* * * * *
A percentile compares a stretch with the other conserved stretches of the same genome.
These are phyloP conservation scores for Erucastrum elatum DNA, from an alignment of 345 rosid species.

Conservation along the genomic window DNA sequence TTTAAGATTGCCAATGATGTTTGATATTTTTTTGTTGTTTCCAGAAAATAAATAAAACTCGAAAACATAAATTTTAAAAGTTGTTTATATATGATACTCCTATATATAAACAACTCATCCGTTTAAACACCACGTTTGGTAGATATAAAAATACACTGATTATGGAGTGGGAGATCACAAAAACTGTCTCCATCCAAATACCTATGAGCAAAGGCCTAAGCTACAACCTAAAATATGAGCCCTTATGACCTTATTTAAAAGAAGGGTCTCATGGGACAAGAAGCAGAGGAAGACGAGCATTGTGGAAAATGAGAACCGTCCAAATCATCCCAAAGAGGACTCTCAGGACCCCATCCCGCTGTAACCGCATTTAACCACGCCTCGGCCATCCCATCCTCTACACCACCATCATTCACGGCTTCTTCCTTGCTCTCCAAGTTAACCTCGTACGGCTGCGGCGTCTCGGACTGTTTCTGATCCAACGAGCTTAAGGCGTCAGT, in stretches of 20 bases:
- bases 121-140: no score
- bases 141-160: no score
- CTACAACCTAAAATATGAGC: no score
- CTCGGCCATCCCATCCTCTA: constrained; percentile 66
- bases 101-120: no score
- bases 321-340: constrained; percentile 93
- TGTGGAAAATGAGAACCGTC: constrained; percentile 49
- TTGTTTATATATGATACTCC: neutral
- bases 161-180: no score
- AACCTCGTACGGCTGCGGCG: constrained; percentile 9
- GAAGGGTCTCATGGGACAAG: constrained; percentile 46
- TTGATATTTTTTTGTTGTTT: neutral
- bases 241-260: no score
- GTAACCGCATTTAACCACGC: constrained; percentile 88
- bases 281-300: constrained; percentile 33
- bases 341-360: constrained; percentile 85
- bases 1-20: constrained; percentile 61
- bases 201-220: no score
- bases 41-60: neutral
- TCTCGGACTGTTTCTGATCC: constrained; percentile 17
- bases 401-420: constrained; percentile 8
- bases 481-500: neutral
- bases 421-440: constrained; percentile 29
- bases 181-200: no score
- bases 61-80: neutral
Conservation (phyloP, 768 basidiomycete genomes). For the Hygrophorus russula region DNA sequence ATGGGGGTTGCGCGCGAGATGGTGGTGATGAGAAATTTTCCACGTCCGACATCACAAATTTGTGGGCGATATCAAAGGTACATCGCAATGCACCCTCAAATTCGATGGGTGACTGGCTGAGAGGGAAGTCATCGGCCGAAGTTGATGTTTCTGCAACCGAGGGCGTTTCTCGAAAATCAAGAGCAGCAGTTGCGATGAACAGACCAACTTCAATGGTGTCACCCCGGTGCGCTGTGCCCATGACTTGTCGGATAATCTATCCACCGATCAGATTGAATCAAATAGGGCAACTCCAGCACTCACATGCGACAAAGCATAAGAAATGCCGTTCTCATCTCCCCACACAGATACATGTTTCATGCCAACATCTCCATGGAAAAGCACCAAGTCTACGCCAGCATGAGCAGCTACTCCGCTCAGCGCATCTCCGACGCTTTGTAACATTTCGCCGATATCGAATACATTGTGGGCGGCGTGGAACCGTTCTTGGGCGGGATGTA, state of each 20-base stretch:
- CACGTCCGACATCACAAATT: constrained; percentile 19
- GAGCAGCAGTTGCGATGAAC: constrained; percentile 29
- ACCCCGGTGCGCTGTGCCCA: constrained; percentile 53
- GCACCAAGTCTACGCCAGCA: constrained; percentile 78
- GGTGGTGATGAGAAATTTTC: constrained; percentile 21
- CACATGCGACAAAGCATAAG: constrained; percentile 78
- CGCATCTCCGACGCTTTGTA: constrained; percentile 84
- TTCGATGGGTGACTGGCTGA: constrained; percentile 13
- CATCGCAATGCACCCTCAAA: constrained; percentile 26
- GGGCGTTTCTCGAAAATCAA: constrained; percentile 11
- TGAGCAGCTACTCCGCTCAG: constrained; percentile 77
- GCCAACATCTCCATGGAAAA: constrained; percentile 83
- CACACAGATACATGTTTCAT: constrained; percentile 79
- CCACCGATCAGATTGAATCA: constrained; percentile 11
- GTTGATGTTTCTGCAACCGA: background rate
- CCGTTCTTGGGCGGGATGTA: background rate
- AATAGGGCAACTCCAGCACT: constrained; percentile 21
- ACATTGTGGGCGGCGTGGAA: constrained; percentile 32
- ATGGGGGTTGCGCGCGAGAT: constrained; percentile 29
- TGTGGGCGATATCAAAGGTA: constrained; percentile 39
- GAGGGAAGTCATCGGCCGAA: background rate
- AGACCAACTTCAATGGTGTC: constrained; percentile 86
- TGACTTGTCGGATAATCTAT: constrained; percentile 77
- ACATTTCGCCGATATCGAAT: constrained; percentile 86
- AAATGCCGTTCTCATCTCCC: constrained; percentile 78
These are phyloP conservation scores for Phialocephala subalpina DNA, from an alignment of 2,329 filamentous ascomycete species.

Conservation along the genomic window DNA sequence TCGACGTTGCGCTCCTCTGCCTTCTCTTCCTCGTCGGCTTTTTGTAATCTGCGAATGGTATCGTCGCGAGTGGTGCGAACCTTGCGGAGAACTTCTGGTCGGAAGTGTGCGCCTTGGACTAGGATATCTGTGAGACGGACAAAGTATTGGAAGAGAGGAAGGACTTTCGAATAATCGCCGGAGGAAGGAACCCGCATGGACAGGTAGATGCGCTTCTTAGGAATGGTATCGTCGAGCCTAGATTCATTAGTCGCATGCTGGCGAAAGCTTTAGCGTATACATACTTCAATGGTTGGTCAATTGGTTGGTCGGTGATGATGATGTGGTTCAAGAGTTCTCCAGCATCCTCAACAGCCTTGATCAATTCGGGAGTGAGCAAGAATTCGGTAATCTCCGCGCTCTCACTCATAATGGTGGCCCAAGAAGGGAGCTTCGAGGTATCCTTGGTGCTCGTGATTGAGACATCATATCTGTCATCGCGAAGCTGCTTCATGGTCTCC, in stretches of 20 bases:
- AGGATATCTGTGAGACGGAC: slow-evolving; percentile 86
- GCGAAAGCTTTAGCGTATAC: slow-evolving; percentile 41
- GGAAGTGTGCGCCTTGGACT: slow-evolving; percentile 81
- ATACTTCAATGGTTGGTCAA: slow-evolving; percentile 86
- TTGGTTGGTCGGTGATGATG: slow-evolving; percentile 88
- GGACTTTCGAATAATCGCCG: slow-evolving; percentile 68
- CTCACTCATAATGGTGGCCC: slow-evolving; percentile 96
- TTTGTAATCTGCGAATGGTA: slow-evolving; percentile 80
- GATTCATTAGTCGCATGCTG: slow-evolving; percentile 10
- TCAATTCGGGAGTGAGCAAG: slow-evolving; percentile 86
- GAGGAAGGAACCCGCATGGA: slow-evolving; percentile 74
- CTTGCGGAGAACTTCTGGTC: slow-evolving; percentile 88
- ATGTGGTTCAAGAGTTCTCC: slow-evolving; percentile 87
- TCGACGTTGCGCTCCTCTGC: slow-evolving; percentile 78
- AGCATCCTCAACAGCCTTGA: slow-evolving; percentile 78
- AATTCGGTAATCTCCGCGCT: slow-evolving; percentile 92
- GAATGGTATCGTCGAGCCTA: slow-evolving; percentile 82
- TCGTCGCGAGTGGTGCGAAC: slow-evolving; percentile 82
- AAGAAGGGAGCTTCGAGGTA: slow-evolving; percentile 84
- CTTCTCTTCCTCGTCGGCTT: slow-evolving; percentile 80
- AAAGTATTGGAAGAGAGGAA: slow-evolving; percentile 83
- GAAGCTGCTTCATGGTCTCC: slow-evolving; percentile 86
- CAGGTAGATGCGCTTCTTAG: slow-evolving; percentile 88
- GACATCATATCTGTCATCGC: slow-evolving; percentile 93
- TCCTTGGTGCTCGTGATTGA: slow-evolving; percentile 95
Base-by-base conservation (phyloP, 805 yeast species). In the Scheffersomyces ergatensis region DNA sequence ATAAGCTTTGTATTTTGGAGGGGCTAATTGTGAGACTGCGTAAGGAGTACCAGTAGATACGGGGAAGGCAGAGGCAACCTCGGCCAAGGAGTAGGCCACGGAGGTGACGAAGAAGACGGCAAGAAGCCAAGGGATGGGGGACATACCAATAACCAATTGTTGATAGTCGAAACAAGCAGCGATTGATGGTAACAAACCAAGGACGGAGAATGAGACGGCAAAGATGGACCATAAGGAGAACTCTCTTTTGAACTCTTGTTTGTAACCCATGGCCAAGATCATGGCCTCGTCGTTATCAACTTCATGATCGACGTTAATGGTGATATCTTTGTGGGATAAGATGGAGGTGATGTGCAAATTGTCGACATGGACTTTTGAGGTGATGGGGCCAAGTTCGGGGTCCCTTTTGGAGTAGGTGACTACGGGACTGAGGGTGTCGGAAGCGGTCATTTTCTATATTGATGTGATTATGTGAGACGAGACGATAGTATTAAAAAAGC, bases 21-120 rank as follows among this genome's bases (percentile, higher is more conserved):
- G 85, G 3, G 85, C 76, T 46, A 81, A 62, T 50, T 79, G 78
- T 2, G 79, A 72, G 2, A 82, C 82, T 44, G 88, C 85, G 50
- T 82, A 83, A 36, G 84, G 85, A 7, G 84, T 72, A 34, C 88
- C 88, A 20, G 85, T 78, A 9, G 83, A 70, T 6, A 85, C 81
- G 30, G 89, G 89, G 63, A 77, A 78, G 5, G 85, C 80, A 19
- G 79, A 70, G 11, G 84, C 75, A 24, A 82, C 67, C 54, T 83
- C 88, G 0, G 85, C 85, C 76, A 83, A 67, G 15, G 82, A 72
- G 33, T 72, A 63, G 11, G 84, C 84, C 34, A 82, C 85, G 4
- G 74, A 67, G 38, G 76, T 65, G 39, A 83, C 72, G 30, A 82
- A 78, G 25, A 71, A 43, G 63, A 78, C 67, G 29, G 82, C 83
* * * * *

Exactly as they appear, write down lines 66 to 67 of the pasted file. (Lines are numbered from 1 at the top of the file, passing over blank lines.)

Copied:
- TCAATTCGGGAGTGAGCAAG: slow-evolving; percentile 86
- GAGGAAGGAACCCGCATGGA: slow-evolving; percentile 74